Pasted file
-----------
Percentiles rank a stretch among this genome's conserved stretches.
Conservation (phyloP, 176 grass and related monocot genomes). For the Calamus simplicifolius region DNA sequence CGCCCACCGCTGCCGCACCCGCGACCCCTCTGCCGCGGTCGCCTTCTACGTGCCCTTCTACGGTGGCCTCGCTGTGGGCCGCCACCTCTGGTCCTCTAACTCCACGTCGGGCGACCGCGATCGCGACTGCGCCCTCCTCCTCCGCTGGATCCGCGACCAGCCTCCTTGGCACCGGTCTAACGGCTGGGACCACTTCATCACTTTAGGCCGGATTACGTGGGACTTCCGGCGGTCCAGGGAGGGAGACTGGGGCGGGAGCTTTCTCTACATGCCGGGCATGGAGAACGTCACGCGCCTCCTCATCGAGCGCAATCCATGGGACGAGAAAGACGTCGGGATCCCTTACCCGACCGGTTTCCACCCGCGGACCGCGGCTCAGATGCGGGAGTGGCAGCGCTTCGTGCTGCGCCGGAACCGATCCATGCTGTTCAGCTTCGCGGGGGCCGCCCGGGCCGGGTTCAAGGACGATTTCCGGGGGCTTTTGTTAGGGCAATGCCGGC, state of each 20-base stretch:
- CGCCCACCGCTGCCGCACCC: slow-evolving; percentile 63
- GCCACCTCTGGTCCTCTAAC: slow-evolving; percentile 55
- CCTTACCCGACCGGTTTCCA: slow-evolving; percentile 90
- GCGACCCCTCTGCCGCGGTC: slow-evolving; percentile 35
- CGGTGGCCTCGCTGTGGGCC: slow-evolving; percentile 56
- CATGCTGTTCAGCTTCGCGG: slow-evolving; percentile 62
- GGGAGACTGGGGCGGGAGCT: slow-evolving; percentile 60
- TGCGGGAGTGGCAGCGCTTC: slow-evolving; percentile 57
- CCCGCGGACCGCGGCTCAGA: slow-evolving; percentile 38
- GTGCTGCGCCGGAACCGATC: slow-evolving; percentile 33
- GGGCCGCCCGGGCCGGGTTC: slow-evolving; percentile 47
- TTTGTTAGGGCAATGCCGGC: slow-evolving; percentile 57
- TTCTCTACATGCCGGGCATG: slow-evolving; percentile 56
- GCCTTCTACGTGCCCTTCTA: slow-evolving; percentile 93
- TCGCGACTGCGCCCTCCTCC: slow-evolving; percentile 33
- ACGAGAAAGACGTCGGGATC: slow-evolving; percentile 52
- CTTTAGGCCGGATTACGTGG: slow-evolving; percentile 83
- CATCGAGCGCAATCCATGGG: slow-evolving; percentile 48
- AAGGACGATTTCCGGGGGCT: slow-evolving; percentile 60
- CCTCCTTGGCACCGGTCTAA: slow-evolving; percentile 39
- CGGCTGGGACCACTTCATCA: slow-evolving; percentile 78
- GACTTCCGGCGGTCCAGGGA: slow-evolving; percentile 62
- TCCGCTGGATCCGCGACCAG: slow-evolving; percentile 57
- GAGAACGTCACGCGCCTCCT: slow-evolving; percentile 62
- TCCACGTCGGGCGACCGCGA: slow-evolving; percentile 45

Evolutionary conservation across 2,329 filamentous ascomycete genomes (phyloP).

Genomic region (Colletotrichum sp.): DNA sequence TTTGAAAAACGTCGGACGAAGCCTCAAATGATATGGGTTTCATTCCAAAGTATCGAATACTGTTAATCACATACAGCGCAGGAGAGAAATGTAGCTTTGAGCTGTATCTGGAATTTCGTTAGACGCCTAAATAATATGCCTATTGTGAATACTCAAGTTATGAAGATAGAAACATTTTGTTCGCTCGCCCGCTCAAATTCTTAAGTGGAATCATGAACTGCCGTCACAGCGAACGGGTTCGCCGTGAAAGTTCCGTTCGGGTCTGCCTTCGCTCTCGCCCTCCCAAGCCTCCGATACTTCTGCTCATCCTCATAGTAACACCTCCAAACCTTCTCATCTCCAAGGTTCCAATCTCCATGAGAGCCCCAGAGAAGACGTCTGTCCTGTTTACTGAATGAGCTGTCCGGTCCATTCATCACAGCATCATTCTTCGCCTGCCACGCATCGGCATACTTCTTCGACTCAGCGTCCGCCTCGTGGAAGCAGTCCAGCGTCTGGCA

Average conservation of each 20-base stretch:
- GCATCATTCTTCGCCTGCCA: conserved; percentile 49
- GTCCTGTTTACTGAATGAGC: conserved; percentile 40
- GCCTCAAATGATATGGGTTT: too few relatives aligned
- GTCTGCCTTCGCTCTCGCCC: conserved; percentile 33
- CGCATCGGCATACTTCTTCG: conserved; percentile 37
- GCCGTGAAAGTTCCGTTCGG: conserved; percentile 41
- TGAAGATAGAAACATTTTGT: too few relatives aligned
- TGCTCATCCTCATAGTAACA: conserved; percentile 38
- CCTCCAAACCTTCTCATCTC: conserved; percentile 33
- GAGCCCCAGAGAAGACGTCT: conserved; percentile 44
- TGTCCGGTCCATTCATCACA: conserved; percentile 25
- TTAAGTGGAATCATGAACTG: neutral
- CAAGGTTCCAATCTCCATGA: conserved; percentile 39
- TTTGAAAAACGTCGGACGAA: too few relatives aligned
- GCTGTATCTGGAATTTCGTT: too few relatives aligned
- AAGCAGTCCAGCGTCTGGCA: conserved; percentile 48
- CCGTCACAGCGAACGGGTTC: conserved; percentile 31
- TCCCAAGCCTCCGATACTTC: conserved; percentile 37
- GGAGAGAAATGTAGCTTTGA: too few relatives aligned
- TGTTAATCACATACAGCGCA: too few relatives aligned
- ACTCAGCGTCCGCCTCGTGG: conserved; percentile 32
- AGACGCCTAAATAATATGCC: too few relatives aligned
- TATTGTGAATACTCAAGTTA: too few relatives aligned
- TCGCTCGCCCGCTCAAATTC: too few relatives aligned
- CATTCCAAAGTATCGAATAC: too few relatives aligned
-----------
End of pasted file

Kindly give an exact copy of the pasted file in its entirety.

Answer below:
Percentiles rank a stretch among this genome's conserved stretches.
Conservation (phyloP, 176 grass and related monocot genomes). For the Calamus simplicifolius region DNA sequence CGCCCACCGCTGCCGCACCCGCGACCCCTCTGCCGCGGTCGCCTTCTACGTGCCCTTCTACGGTGGCCTCGCTGTGGGCCGCCACCTCTGGTCCTCTAACTCCACGTCGGGCGACCGCGATCGCGACTGCGCCCTCCTCCTCCGCTGGATCCGCGACCAGCCTCCTTGGCACCGGTCTAACGGCTGGGACCACTTCATCACTTTAGGCCGGATTACGTGGGACTTCCGGCGGTCCAGGGAGGGAGACTGGGGCGGGAGCTTTCTCTACATGCCGGGCATGGAGAACGTCACGCGCCTCCTCATCGAGCGCAATCCATGGGACGAGAAAGACGTCGGGATCCCTTACCCGACCGGTTTCCACCCGCGGACCGCGGCTCAGATGCGGGAGTGGCAGCGCTTCGTGCTGCGCCGGAACCGATCCATGCTGTTCAGCTTCGCGGGGGCCGCCCGGGCCGGGTTCAAGGACGATTTCCGGGGGCTTTTGTTAGGGCAATGCCGGC, state of each 20-base stretch:
- CGCCCACCGCTGCCGCACCC: slow-evolving; percentile 63
- GCCACCTCTGGTCCTCTAAC: slow-evolving; percentile 55
- CCTTACCCGACCGGTTTCCA: slow-evolving; percentile 90
- GCGACCCCTCTGCCGCGGTC: slow-evolving; percentile 35
- CGGTGGCCTCGCTGTGGGCC: slow-evolving; percentile 56
- CATGCTGTTCAGCTTCGCGG: slow-evolving; percentile 62
- GGGAGACTGGGGCGGGAGCT: slow-evolving; percentile 60
- TGCGGGAGTGGCAGCGCTTC: slow-evolving; percentile 57
- CCCGCGGACCGCGGCTCAGA: slow-evolving; percentile 38
- GTGCTGCGCCGGAACCGATC: slow-evolving; percentile 33
- GGGCCGCCCGGGCCGGGTTC: slow-evolving; percentile 47
- TTTGTTAGGGCAATGCCGGC: slow-evolving; percentile 57
- TTCTCTACATGCCGGGCATG: slow-evolving; percentile 56
- GCCTTCTACGTGCCCTTCTA: slow-evolving; percentile 93
- TCGCGACTGCGCCCTCCTCC: slow-evolving; percentile 33
- ACGAGAAAGACGTCGGGATC: slow-evolving; percentile 52
- CTTTAGGCCGGATTACGTGG: slow-evolving; percentile 83
- CATCGAGCGCAATCCATGGG: slow-evolving; percentile 48
- AAGGACGATTTCCGGGGGCT: slow-evolving; percentile 60
- CCTCCTTGGCACCGGTCTAA: slow-evolving; percentile 39
- CGGCTGGGACCACTTCATCA: slow-evolving; percentile 78
- GACTTCCGGCGGTCCAGGGA: slow-evolving; percentile 62
- TCCGCTGGATCCGCGACCAG: slow-evolving; percentile 57
- GAGAACGTCACGCGCCTCCT: slow-evolving; percentile 62
- TCCACGTCGGGCGACCGCGA: slow-evolving; percentile 45

Evolutionary conservation across 2,329 filamentous ascomycete genomes (phyloP).

Genomic region (Colletotrichum sp.): DNA sequence TTTGAAAAACGTCGGACGAAGCCTCAAATGATATGGGTTTCATTCCAAAGTATCGAATACTGTTAATCACATACAGCGCAGGAGAGAAATGTAGCTTTGAGCTGTATCTGGAATTTCGTTAGACGCCTAAATAATATGCCTATTGTGAATACTCAAGTTATGAAGATAGAAACATTTTGTTCGCTCGCCCGCTCAAATTCTTAAGTGGAATCATGAACTGCCGTCACAGCGAACGGGTTCGCCGTGAAAGTTCCGTTCGGGTCTGCCTTCGCTCTCGCCCTCCCAAGCCTCCGATACTTCTGCTCATCCTCATAGTAACACCTCCAAACCTTCTCATCTCCAAGGTTCCAATCTCCATGAGAGCCCCAGAGAAGACGTCTGTCCTGTTTACTGAATGAGCTGTCCGGTCCATTCATCACAGCATCATTCTTCGCCTGCCACGCATCGGCATACTTCTTCGACTCAGCGTCCGCCTCGTGGAAGCAGTCCAGCGTCTGGCA

Average conservation of each 20-base stretch:
- GCATCATTCTTCGCCTGCCA: conserved; percentile 49
- GTCCTGTTTACTGAATGAGC: conserved; percentile 40
- GCCTCAAATGATATGGGTTT: too few relatives aligned
- GTCTGCCTTCGCTCTCGCCC: conserved; percentile 33
- CGCATCGGCATACTTCTTCG: conserved; percentile 37
- GCCGTGAAAGTTCCGTTCGG: conserved; percentile 41
- TGAAGATAGAAACATTTTGT: too few relatives aligned
- TGCTCATCCTCATAGTAACA: conserved; percentile 38
- CCTCCAAACCTTCTCATCTC: conserved; percentile 33
- GAGCCCCAGAGAAGACGTCT: conserved; percentile 44
- TGTCCGGTCCATTCATCACA: conserved; percentile 25
- TTAAGTGGAATCATGAACTG: neutral
- CAAGGTTCCAATCTCCATGA: conserved; percentile 39
- TTTGAAAAACGTCGGACGAA: too few relatives aligned
- GCTGTATCTGGAATTTCGTT: too few relatives aligned
- AAGCAGTCCAGCGTCTGGCA: conserved; percentile 48
- CCGTCACAGCGAACGGGTTC: conserved; percentile 31
- TCCCAAGCCTCCGATACTTC: conserved; percentile 37
- GGAGAGAAATGTAGCTTTGA: too few relatives aligned
- TGTTAATCACATACAGCGCA: too few relatives aligned
- ACTCAGCGTCCGCCTCGTGG: conserved; percentile 32
- AGACGCCTAAATAATATGCC: too few relatives aligned
- TATTGTGAATACTCAAGTTA: too few relatives aligned
- TCGCTCGCCCGCTCAAATTC: too few relatives aligned
- CATTCCAAAGTATCGAATAC: too few relatives aligned